The arrival of Jeremy Browne’s Race Plan, published by the think tank Reform, has generated plenty of coverage in the mainstream and new media. Everyone – within the community of political nerds at least – has, for a few days at least, been talking about Jeremy. Presumably that was a large part of the point. So it’s already mission at least partially accomplished.
Much of the talk in the yellow corner is about quite what possessed JB to publish the book just a few weeks before a key election in which the party faces a wipeout. Given that much of what he’s saying isn’t Liberal Democrat policy the inevitable result will be to generate further confusion about what the party stands for in the minds of voters. You’d be hard pushed to disprove the hypothesis that he’s set the dial to maximum mischief. Some commentators have condemned him for being self-interested. I’m not entirely sure he’d see that as a criticism.
Browne has made headlines by proclaiming his agenda to be one of promoting “authentic liberalism”, with the implication that anyone who disagrees with him is not an authentic liberal. It’s a classic tactic for marginalising those you disagree with. And given that the evidence before us would suggest Browne’s liberalism is about six parts economic liberalism to three parts personal liberalism and one part social liberalism there are likely to be many within and without the Liberal Democrats who disagree with him violently.
This has set off another fun game of “we’re proper liberals and you’re not” among those who like to spar over these things. Browne’s position does raise some interesting questions about boundaries. Liberalism is undoubtedly and rightly a broad church, but does that mean that any self-declared liberal must be accepted as such regardless of the substance of their belief? Presumably you can take broad-mindedness too far.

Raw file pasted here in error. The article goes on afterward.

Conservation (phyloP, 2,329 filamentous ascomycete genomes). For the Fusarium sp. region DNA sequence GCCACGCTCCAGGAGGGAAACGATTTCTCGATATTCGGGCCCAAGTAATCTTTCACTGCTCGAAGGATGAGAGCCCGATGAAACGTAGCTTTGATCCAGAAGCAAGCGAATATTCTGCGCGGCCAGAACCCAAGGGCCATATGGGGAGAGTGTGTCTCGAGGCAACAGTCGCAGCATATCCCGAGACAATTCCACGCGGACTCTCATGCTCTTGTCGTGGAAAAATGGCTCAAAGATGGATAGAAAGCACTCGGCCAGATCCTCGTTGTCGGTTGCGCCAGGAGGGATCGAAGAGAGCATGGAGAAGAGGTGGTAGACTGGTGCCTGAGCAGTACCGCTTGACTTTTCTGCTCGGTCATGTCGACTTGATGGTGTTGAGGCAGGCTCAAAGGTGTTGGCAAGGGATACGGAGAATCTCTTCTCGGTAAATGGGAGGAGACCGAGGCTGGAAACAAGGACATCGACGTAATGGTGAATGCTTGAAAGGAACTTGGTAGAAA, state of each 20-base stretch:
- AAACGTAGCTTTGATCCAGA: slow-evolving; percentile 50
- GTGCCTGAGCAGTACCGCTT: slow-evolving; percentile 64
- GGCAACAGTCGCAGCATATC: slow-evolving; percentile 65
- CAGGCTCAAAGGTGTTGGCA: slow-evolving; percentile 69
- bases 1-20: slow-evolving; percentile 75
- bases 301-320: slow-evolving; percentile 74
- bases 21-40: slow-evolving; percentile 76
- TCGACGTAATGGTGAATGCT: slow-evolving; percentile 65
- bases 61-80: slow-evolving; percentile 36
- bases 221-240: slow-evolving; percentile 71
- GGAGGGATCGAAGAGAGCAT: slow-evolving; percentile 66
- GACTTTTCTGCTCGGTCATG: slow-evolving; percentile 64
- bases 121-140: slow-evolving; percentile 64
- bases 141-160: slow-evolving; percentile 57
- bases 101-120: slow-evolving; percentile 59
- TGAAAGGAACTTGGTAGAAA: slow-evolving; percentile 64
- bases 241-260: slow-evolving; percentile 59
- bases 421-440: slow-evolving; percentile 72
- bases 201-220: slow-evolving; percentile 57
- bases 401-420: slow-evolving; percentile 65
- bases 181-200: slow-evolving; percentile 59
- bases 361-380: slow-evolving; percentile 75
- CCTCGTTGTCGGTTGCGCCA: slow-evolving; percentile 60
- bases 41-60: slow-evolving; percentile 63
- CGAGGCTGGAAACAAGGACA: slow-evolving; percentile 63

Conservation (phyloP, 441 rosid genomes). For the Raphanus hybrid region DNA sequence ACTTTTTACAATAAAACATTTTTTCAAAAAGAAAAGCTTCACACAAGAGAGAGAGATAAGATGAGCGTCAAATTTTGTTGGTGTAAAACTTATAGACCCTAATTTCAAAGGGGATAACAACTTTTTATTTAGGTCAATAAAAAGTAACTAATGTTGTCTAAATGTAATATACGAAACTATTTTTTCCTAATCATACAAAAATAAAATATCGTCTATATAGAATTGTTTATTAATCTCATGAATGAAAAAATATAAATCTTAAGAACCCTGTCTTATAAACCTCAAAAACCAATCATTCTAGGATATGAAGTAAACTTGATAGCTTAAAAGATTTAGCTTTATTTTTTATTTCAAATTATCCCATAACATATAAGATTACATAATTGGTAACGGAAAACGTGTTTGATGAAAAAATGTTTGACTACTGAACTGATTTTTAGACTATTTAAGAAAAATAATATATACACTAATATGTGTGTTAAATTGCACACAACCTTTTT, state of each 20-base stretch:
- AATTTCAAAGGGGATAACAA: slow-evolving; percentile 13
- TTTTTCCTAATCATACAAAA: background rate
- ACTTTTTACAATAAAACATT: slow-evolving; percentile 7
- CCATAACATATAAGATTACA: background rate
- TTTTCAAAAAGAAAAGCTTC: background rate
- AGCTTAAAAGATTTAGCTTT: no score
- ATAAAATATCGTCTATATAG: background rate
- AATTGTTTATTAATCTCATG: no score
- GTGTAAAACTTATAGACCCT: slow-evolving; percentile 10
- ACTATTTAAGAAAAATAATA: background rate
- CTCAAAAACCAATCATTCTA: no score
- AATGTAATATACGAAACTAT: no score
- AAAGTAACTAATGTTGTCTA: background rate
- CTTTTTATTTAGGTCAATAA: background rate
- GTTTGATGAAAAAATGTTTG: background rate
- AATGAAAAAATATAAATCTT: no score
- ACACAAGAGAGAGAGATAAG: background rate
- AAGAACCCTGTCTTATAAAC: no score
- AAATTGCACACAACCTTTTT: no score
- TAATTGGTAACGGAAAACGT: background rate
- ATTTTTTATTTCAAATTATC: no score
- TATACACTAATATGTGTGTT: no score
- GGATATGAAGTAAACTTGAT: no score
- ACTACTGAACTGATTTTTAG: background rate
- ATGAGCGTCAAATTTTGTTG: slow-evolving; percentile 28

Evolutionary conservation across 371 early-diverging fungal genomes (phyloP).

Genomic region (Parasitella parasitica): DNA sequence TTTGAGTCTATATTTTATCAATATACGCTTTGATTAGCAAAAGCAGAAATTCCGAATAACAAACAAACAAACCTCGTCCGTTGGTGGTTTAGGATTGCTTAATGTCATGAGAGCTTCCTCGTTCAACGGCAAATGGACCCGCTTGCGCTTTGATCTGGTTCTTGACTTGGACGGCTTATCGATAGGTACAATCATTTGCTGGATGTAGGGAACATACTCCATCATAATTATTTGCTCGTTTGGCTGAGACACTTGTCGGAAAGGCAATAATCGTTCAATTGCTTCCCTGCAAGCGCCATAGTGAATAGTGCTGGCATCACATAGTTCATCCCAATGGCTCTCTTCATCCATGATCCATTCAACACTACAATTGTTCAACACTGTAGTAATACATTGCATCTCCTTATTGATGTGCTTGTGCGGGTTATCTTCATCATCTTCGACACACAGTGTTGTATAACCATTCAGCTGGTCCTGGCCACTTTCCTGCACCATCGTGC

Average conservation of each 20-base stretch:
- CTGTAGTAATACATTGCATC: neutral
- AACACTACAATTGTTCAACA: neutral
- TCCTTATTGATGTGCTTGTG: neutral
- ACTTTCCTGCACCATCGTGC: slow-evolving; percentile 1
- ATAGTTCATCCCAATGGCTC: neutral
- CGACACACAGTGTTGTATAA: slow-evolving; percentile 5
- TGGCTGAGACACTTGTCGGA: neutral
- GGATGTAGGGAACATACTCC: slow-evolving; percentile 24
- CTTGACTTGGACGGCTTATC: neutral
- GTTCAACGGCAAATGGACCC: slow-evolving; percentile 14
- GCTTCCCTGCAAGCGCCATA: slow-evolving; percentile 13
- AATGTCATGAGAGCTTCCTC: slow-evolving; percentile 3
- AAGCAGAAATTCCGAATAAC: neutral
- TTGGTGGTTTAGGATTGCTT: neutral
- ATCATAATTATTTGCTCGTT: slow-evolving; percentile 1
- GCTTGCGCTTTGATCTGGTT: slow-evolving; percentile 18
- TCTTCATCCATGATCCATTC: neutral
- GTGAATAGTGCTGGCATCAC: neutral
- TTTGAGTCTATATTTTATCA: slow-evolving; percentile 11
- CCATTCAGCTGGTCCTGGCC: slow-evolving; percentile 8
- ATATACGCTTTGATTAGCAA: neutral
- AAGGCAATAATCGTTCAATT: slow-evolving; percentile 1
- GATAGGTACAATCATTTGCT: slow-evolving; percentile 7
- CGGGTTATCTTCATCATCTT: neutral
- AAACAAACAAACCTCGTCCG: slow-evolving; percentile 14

For me, one sadness of these discussions is that they are always between different flavours of liberalism, with no recognition of the more complex ideological roots of the Liberal Democrat party. It is as if no one stops to reflect on why the party is called the Liberal Democrats. The Liberal party continues to exist as a separate party for those who want undiluted – indeed quite possibly authentic – liberalism.
But what of the substance of the book?
Now here’s the thing. I was expecting to disagree violently with Race Plan as the ravings of an unrestrained economic liberal. In fact, I disagreed with quite a lot of it, but not for those reasons. And then again I agreed with a fair bit of it too.
Others have pointed out that the whole premise of a global race, which is central to the book, is so much baloney. And a single sentence from JB buried in the middle of the book acknowledging that global trade and economic development isn’t a zero-sum game hardly neutralises all the rest of the global race talk.
Others have also pointed out that Browne seems strangely infatuated with China and its astonishing rate of economic development. He seems particularly impressed with its phenomenal rate of infrastructure investment. Browne rightly notes China’s poor human rights record as problematic, but he ascribes China’s rapid development, alongside that of many other middle-income countries, to their embrace of economic liberalism.
This seems to me to be highly problematic for his argument. Because either it means that “economic liberalism” can be defined to mean a largely state-directed economy or it means Browne is being rather casual with his use of terminology in order to make his argument. I guess it might also mean Browne doesn’t really have a firm grasp on what is actually happening. When it comes to talking economic development that wouldn’t be unusual. History offers us few if any countries that have managed to both embrace thorough-going economic liberalism and foster rapid economic development. Most of the countries that now preach economic liberalism to the rest of the world were anything but liberal in the earlier stages of their own development. Indeed, countries like the UK, where economic power is increasingly concentrated, don’t really conform all that well to the sorts of economic arrangements prescribed by the sacred texts.